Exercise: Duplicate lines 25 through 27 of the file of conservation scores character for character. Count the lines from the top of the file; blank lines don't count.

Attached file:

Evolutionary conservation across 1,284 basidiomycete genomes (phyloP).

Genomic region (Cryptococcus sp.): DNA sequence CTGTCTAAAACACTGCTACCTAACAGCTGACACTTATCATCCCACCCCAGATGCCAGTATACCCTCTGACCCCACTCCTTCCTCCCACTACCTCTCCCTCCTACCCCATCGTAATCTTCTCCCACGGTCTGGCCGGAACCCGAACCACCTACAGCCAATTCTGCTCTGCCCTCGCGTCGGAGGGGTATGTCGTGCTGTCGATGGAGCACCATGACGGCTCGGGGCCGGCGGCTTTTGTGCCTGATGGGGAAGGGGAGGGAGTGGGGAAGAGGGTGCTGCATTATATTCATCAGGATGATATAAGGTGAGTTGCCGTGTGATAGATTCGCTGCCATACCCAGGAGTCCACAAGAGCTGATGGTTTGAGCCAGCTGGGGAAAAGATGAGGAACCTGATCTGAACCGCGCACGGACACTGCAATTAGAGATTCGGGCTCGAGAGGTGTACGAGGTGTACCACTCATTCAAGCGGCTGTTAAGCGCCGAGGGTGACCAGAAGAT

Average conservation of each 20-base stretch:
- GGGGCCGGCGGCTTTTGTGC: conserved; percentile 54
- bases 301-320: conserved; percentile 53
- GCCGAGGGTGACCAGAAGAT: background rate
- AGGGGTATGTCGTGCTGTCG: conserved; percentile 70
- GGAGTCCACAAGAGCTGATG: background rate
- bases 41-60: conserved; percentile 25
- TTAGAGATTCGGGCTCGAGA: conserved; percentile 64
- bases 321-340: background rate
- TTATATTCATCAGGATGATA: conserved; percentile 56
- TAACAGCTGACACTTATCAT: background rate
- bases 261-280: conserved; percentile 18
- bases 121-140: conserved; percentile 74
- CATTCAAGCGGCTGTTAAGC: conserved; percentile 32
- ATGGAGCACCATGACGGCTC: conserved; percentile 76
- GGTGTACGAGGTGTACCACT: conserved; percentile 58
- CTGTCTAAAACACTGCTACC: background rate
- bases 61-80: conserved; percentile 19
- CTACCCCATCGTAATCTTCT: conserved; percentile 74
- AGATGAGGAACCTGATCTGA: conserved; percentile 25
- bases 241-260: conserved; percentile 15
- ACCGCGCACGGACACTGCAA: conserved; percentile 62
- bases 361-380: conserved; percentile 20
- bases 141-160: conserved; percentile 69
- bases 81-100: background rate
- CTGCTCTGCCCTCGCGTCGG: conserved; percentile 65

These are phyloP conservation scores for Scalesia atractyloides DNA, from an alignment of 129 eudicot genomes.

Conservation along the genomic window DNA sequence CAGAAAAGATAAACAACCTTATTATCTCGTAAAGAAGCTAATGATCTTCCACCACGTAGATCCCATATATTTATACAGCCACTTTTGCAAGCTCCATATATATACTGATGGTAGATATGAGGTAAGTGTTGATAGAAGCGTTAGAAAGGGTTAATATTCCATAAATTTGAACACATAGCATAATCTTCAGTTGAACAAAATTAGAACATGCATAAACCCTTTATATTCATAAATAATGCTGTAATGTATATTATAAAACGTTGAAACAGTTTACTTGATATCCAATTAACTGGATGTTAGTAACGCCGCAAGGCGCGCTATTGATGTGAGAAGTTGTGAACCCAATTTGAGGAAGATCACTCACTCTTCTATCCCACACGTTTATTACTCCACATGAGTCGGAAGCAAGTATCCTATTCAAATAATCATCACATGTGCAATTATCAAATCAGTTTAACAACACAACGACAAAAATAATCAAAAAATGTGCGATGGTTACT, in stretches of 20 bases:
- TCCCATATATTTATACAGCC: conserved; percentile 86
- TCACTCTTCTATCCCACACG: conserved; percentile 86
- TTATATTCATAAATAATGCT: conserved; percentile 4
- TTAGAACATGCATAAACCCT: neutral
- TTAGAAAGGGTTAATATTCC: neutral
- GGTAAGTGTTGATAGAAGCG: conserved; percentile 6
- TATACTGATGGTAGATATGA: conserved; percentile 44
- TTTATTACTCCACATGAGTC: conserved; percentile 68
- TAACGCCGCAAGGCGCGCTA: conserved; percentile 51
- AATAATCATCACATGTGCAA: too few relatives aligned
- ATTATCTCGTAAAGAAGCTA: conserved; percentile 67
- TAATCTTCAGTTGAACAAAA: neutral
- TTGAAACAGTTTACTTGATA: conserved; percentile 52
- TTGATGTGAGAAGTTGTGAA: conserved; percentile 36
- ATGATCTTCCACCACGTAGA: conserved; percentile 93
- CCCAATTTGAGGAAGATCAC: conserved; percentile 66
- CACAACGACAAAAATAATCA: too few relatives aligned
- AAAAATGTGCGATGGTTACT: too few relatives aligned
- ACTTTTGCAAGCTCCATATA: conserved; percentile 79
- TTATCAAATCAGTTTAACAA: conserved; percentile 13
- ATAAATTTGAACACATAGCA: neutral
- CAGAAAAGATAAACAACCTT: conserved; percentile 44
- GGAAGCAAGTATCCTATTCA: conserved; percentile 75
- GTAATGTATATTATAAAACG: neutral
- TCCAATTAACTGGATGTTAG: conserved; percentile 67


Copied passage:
- bases 361-380: conserved; percentile 20
- bases 141-160: conserved; percentile 69
- bases 81-100: background rate